After putting himself in the middle of the historic tensions between Israelis and Palestinians this week, U.S. President Barack Obama on Friday wraps up his first trip to Israel since becoming president. He then moves on to another of America's closest allies in the region - Jordan, a military and intelligence partner, which has been facing trying times.
Obama is devoting his last hours in Israel and the Palestinian territories to cultural endeavors.
With Israeli President Shimon Peres and Prime Minister Benjamin Netanyahu, the president and Secretary of State John Kerry visited the grave of Theodor Herzl, the father of modern Zionism, where Obama placed a stone on top of the tomb.
From there, the delegation went to the grave of Yitzhak Rabin, the former Israeli Prime Minister who was assassinated in 1995. Obama also laid a wreath and a stone there. The stone for Rabin's grave came from the grounds of the Martin Luther King, Jr. memorial in Washington.
Obama and the Israeli leaders also visited the Holocaust memorial Yad Vashem, where the president turned up the "eternal flame" of remembrance of the 6,000,000 Jewish victims of Nazi death camps in World War II.
Before continuing on to the last stop of his trip, Obama with visit the Church of the Nativity in Bethlehem, which is on the West Bank, with Palestinian President Mahmoud Abbas.
Obama then travels to Jordan, where he will meet with King Abdullah II, who has faced harsh criticism lately from his country's people.
Today, President Obama is in the West Bank city of Ramallah for the second leg of his historic Middle East visit. He is meeting with Palestinian President Mahmoud Abbas to discuss the possibility of reviving peace talks in the region. The president has said he is prepared to listen, and hasn't come with a peace plan. The two leaders will talk at a working lunch and will then address the media.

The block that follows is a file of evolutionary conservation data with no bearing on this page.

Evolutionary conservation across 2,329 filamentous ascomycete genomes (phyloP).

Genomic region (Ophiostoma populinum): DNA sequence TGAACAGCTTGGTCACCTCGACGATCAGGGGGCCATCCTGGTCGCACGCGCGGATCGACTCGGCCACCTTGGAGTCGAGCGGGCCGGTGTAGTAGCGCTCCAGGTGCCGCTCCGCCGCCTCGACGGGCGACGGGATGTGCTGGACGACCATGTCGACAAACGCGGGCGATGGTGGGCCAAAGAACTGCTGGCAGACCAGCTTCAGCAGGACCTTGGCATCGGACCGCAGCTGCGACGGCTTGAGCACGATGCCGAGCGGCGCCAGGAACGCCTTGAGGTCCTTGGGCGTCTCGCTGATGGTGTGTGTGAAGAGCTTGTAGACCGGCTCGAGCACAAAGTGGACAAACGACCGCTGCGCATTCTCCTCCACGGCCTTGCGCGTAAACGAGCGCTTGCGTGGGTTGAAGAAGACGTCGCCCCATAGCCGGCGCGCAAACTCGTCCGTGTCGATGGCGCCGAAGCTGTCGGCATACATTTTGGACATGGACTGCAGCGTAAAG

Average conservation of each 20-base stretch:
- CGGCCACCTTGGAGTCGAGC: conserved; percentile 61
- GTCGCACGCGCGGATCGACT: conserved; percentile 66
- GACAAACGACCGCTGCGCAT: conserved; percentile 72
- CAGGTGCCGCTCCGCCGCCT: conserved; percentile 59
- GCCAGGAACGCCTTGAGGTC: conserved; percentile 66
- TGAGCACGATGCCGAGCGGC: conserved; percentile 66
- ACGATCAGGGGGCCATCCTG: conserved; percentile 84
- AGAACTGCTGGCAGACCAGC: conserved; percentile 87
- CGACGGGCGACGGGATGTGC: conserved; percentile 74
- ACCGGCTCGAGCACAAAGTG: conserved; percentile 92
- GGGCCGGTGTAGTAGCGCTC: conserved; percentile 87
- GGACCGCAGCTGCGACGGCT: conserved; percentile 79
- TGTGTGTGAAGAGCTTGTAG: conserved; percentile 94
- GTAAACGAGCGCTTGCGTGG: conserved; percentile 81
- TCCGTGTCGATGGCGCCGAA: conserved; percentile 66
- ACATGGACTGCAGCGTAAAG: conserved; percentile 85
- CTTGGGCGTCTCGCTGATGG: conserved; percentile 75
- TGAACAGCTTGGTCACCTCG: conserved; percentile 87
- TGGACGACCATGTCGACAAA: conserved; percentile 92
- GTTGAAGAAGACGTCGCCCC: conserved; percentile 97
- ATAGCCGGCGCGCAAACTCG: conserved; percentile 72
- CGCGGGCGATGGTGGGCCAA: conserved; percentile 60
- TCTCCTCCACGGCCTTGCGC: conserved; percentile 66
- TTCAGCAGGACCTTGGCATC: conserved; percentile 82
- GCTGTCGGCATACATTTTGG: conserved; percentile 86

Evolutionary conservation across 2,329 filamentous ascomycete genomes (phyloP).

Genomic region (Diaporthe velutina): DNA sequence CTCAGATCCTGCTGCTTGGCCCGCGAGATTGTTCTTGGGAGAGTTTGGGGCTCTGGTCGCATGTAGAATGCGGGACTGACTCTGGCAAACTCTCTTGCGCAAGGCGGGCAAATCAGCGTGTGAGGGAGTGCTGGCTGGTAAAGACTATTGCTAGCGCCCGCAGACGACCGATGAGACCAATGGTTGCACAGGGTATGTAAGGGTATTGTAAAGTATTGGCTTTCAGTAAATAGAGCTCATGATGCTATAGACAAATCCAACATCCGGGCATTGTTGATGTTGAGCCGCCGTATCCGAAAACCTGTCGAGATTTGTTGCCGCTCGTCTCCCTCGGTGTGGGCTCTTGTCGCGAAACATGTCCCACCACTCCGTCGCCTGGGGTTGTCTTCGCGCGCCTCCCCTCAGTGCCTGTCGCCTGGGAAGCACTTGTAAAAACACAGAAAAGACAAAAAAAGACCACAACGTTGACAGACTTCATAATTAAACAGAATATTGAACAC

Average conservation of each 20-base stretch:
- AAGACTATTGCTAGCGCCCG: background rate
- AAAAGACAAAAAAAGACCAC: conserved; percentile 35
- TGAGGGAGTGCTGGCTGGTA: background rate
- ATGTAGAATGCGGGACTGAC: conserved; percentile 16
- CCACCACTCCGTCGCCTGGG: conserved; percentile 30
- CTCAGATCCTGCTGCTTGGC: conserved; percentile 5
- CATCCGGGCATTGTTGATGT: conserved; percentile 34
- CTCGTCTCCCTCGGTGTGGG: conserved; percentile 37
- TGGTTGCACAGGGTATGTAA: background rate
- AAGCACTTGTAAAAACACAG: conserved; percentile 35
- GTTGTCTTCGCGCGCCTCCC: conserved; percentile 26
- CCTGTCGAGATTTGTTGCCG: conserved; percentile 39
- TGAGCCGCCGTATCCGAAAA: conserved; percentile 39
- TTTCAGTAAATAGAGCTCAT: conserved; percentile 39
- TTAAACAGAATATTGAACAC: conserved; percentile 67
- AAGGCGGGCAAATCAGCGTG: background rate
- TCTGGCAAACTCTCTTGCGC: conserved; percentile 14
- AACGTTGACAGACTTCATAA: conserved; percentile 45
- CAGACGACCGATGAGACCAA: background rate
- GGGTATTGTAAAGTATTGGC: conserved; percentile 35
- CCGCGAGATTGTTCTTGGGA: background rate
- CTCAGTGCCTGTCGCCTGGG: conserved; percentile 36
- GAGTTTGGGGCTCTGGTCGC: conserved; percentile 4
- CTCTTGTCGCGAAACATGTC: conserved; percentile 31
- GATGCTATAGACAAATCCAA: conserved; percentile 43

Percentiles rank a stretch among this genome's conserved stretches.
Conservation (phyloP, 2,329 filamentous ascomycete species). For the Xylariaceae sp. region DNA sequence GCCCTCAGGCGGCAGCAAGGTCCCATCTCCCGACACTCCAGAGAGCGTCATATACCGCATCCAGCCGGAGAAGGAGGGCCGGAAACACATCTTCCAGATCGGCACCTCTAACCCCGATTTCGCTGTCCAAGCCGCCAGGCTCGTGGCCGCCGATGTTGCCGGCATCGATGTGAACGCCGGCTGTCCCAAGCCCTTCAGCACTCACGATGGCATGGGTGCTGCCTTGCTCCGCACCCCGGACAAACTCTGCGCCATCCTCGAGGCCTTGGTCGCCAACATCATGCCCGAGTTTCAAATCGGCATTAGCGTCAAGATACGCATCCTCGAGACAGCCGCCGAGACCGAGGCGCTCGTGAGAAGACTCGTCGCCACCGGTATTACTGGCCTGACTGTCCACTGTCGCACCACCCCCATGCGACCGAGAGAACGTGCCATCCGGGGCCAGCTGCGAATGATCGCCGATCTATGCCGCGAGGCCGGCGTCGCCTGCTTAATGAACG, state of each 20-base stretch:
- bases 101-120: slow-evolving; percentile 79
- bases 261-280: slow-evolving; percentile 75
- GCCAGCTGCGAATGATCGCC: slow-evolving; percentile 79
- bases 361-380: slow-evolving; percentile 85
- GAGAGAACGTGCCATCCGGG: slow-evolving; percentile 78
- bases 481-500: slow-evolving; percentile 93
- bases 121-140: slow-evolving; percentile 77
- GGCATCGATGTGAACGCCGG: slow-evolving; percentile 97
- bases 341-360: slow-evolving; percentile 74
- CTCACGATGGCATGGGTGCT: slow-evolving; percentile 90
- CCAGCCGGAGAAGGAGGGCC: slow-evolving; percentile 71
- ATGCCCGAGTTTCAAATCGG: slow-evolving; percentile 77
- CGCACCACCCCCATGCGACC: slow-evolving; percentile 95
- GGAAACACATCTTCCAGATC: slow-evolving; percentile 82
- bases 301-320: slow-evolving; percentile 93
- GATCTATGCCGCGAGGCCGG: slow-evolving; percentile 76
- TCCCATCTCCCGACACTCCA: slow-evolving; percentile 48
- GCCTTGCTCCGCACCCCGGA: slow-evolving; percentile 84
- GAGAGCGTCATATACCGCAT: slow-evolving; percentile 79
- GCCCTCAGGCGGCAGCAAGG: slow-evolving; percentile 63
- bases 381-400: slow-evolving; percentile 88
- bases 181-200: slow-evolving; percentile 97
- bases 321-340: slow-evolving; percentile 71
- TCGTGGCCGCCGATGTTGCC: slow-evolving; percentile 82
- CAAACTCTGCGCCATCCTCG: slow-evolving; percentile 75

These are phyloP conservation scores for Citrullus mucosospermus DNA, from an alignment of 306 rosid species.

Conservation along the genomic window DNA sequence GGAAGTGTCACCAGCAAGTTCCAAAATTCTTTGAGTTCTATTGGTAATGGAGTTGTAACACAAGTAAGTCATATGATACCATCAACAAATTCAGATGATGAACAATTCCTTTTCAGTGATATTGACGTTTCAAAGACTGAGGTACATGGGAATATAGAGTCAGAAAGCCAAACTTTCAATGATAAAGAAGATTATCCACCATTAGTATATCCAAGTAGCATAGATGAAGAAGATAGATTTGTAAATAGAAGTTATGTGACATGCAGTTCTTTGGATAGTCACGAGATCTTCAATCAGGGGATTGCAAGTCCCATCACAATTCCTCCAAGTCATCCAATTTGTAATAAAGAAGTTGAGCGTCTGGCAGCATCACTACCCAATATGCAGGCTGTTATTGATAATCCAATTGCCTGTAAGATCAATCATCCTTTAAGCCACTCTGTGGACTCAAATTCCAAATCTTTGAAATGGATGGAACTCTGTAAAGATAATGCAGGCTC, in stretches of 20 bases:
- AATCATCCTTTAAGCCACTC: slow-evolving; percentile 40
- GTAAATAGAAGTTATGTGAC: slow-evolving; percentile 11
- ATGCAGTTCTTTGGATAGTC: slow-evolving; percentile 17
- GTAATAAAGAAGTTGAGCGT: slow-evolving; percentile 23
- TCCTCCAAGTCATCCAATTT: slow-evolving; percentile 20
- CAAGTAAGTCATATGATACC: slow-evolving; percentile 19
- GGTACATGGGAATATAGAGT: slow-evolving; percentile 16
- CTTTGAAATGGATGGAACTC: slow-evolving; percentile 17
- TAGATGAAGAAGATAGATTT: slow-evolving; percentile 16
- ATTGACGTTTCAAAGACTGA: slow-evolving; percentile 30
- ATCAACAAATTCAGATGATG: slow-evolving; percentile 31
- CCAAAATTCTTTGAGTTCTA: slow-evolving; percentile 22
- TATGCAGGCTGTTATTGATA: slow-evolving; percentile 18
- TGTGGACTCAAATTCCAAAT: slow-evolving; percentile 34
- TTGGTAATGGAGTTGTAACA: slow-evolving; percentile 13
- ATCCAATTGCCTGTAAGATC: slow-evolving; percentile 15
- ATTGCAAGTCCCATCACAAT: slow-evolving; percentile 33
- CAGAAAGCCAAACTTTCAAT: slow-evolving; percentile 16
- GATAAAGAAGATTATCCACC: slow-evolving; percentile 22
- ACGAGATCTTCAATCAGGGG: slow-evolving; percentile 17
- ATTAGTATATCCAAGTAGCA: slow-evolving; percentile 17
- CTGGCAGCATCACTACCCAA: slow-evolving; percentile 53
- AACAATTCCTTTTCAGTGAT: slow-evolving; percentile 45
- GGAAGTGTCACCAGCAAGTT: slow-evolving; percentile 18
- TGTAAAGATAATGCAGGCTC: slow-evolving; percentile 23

But the trip is already marred by violence. Two rockets fired from Gaza landed in the southern Israel city of Sderot hours earlier, while the president was about 60 miles away in Jerusalem. There are reports of property damage but no injuries.
Stuart Holliday, president and CEO of the Meridian International Center and fmr. former U.S. Ambassador special political affairs to the UN Security Council, weighs in on Obama’s meeting with Abbas today and how the attacks may have affected it. Holliday says the rocket attacks are a reminder that the Palestinian Authority does not control Gaza and that the Palestinian government is divided, highlighting "the weakness that we face in terms of the talks restarting."
Holliday calls the president's trip a significant visit, but notes that the Palestinians are very skeptical about what the president hopes to accomplish. “I think it's a mixed bag,” Holliday says. “But I do believe that they would view the president's visit, and the look for any opportunity to get these talks restarted. And of course, they've been on the sidelines, waiting for what they see as a critical issue, for these settlements to halt. Whereas Israelis have said, look, ‘we're ready to talk at any point as long as you don't put preconditions on these talks.’”
Today, President Obama is in the West Bank city of Ramallah for the second leg of his historic Middle East visit. He arrived from Jerusalem this morning, making a 10-mile trip between two Middle East cities that are worlds apart.
The trip is already marred by violence. Two rockets fired from Gaza landed in the southern Israel city of Sderot earlier, underscoring the urgency of the visit. It happened just a few hours ago while the president was still in Jerusalem, about 60 miles away. There are reports of property damage, but no injuries.
The president is in Ramallah to meet with Palestinian President Mahmoud Abbas. The two leaders will talk at a working lunch and will then address the media.
Later today, President Obama returns to Jerusalem for a state dinner in his honor hosted by Israeli President Shimon Peres.
Chief White House Correspondent Jessica Yellin is live from Ramallah with the latest on how the rockets may have affected what the president hopes to accomplish today.
President Obama arrives in Ramallah for his first visit to the West Bank since becoming President of the United States.